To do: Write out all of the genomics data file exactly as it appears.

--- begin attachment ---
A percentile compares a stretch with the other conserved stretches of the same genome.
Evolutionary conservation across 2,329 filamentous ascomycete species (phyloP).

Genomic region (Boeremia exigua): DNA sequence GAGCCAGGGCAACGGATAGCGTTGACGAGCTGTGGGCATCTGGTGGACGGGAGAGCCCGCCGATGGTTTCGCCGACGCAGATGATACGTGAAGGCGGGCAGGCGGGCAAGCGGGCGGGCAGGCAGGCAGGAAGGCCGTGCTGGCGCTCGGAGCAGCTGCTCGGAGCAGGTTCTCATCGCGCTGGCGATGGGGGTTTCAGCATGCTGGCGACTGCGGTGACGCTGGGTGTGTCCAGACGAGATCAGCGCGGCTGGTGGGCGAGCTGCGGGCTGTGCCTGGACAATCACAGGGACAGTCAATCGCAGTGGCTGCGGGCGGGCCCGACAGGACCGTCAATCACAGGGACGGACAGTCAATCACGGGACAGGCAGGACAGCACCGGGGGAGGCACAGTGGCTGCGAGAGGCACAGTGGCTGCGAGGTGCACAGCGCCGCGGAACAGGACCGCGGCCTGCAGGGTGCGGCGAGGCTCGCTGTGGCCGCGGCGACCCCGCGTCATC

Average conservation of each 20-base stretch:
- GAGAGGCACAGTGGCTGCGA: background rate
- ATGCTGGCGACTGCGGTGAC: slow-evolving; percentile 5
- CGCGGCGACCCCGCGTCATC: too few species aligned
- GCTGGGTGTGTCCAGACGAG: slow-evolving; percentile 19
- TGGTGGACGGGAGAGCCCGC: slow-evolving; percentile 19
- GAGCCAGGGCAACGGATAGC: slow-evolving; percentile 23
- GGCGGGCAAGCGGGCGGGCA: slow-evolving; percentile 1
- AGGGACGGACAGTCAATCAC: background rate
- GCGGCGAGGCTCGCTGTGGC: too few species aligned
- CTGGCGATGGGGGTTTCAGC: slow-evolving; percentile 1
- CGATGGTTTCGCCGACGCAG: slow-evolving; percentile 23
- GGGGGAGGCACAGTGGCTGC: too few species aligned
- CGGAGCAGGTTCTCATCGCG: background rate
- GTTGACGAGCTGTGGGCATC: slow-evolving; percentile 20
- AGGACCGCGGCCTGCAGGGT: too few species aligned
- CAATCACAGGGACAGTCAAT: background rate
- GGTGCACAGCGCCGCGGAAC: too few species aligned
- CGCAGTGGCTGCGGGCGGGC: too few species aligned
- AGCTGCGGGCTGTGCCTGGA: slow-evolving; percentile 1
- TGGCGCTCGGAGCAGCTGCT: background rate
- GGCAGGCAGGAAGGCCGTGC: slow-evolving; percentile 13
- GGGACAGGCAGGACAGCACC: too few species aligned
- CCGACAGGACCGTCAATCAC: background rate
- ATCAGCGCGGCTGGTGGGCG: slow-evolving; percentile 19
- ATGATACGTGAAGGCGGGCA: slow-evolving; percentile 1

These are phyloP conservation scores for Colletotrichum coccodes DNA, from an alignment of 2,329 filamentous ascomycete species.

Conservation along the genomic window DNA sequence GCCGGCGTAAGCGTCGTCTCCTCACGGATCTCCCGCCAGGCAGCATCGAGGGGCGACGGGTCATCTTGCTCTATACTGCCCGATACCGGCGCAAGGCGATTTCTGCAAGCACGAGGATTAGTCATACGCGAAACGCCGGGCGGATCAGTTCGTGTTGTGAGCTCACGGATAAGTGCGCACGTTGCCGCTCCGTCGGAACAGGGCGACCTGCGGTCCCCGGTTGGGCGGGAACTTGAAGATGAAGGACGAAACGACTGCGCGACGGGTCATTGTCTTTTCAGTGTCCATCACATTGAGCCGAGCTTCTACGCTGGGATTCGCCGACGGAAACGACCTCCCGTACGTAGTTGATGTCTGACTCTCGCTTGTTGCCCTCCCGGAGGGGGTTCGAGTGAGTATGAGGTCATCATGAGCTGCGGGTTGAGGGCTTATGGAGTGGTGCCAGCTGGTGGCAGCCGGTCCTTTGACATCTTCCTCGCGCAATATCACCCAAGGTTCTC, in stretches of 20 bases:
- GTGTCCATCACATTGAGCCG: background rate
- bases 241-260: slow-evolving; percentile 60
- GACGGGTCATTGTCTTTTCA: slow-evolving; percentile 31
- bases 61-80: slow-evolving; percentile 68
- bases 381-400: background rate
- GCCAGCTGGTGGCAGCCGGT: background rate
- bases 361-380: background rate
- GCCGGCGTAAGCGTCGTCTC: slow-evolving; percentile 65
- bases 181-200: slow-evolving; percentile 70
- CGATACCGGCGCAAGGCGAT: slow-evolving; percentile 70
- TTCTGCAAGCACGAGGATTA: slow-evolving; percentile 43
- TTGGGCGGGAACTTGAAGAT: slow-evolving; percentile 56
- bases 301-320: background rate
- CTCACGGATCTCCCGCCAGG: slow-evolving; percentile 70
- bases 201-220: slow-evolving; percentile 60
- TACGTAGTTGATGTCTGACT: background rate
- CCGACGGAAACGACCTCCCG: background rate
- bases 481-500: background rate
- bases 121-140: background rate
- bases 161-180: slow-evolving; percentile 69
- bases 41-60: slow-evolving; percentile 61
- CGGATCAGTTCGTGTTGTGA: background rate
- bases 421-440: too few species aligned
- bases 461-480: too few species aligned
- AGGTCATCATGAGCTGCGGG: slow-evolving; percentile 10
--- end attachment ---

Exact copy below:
A percentile compares a stretch with the other conserved stretches of the same genome.
Evolutionary conservation across 2,329 filamentous ascomycete species (phyloP).

Genomic region (Boeremia exigua): DNA sequence GAGCCAGGGCAACGGATAGCGTTGACGAGCTGTGGGCATCTGGTGGACGGGAGAGCCCGCCGATGGTTTCGCCGACGCAGATGATACGTGAAGGCGGGCAGGCGGGCAAGCGGGCGGGCAGGCAGGCAGGAAGGCCGTGCTGGCGCTCGGAGCAGCTGCTCGGAGCAGGTTCTCATCGCGCTGGCGATGGGGGTTTCAGCATGCTGGCGACTGCGGTGACGCTGGGTGTGTCCAGACGAGATCAGCGCGGCTGGTGGGCGAGCTGCGGGCTGTGCCTGGACAATCACAGGGACAGTCAATCGCAGTGGCTGCGGGCGGGCCCGACAGGACCGTCAATCACAGGGACGGACAGTCAATCACGGGACAGGCAGGACAGCACCGGGGGAGGCACAGTGGCTGCGAGAGGCACAGTGGCTGCGAGGTGCACAGCGCCGCGGAACAGGACCGCGGCCTGCAGGGTGCGGCGAGGCTCGCTGTGGCCGCGGCGACCCCGCGTCATC

Average conservation of each 20-base stretch:
- GAGAGGCACAGTGGCTGCGA: background rate
- ATGCTGGCGACTGCGGTGAC: slow-evolving; percentile 5
- CGCGGCGACCCCGCGTCATC: too few species aligned
- GCTGGGTGTGTCCAGACGAG: slow-evolving; percentile 19
- TGGTGGACGGGAGAGCCCGC: slow-evolving; percentile 19
- GAGCCAGGGCAACGGATAGC: slow-evolving; percentile 23
- GGCGGGCAAGCGGGCGGGCA: slow-evolving; percentile 1
- AGGGACGGACAGTCAATCAC: background rate
- GCGGCGAGGCTCGCTGTGGC: too few species aligned
- CTGGCGATGGGGGTTTCAGC: slow-evolving; percentile 1
- CGATGGTTTCGCCGACGCAG: slow-evolving; percentile 23
- GGGGGAGGCACAGTGGCTGC: too few species aligned
- CGGAGCAGGTTCTCATCGCG: background rate
- GTTGACGAGCTGTGGGCATC: slow-evolving; percentile 20
- AGGACCGCGGCCTGCAGGGT: too few species aligned
- CAATCACAGGGACAGTCAAT: background rate
- GGTGCACAGCGCCGCGGAAC: too few species aligned
- CGCAGTGGCTGCGGGCGGGC: too few species aligned
- AGCTGCGGGCTGTGCCTGGA: slow-evolving; percentile 1
- TGGCGCTCGGAGCAGCTGCT: background rate
- GGCAGGCAGGAAGGCCGTGC: slow-evolving; percentile 13
- GGGACAGGCAGGACAGCACC: too few species aligned
- CCGACAGGACCGTCAATCAC: background rate
- ATCAGCGCGGCTGGTGGGCG: slow-evolving; percentile 19
- ATGATACGTGAAGGCGGGCA: slow-evolving; percentile 1

These are phyloP conservation scores for Colletotrichum coccodes DNA, from an alignment of 2,329 filamentous ascomycete species.

Conservation along the genomic window DNA sequence GCCGGCGTAAGCGTCGTCTCCTCACGGATCTCCCGCCAGGCAGCATCGAGGGGCGACGGGTCATCTTGCTCTATACTGCCCGATACCGGCGCAAGGCGATTTCTGCAAGCACGAGGATTAGTCATACGCGAAACGCCGGGCGGATCAGTTCGTGTTGTGAGCTCACGGATAAGTGCGCACGTTGCCGCTCCGTCGGAACAGGGCGACCTGCGGTCCCCGGTTGGGCGGGAACTTGAAGATGAAGGACGAAACGACTGCGCGACGGGTCATTGTCTTTTCAGTGTCCATCACATTGAGCCGAGCTTCTACGCTGGGATTCGCCGACGGAAACGACCTCCCGTACGTAGTTGATGTCTGACTCTCGCTTGTTGCCCTCCCGGAGGGGGTTCGAGTGAGTATGAGGTCATCATGAGCTGCGGGTTGAGGGCTTATGGAGTGGTGCCAGCTGGTGGCAGCCGGTCCTTTGACATCTTCCTCGCGCAATATCACCCAAGGTTCTC, in stretches of 20 bases:
- GTGTCCATCACATTGAGCCG: background rate
- bases 241-260: slow-evolving; percentile 60
- GACGGGTCATTGTCTTTTCA: slow-evolving; percentile 31
- bases 61-80: slow-evolving; percentile 68
- bases 381-400: background rate
- GCCAGCTGGTGGCAGCCGGT: background rate
- bases 361-380: background rate
- GCCGGCGTAAGCGTCGTCTC: slow-evolving; percentile 65
- bases 181-200: slow-evolving; percentile 70
- CGATACCGGCGCAAGGCGAT: slow-evolving; percentile 70
- TTCTGCAAGCACGAGGATTA: slow-evolving; percentile 43
- TTGGGCGGGAACTTGAAGAT: slow-evolving; percentile 56
- bases 301-320: background rate
- CTCACGGATCTCCCGCCAGG: slow-evolving; percentile 70
- bases 201-220: slow-evolving; percentile 60
- TACGTAGTTGATGTCTGACT: background rate
- CCGACGGAAACGACCTCCCG: background rate
- bases 481-500: background rate
- bases 121-140: background rate
- bases 161-180: slow-evolving; percentile 69
- bases 41-60: slow-evolving; percentile 61
- CGGATCAGTTCGTGTTGTGA: background rate
- bases 421-440: too few species aligned
- bases 461-480: too few species aligned
- AGGTCATCATGAGCTGCGGG: slow-evolving; percentile 10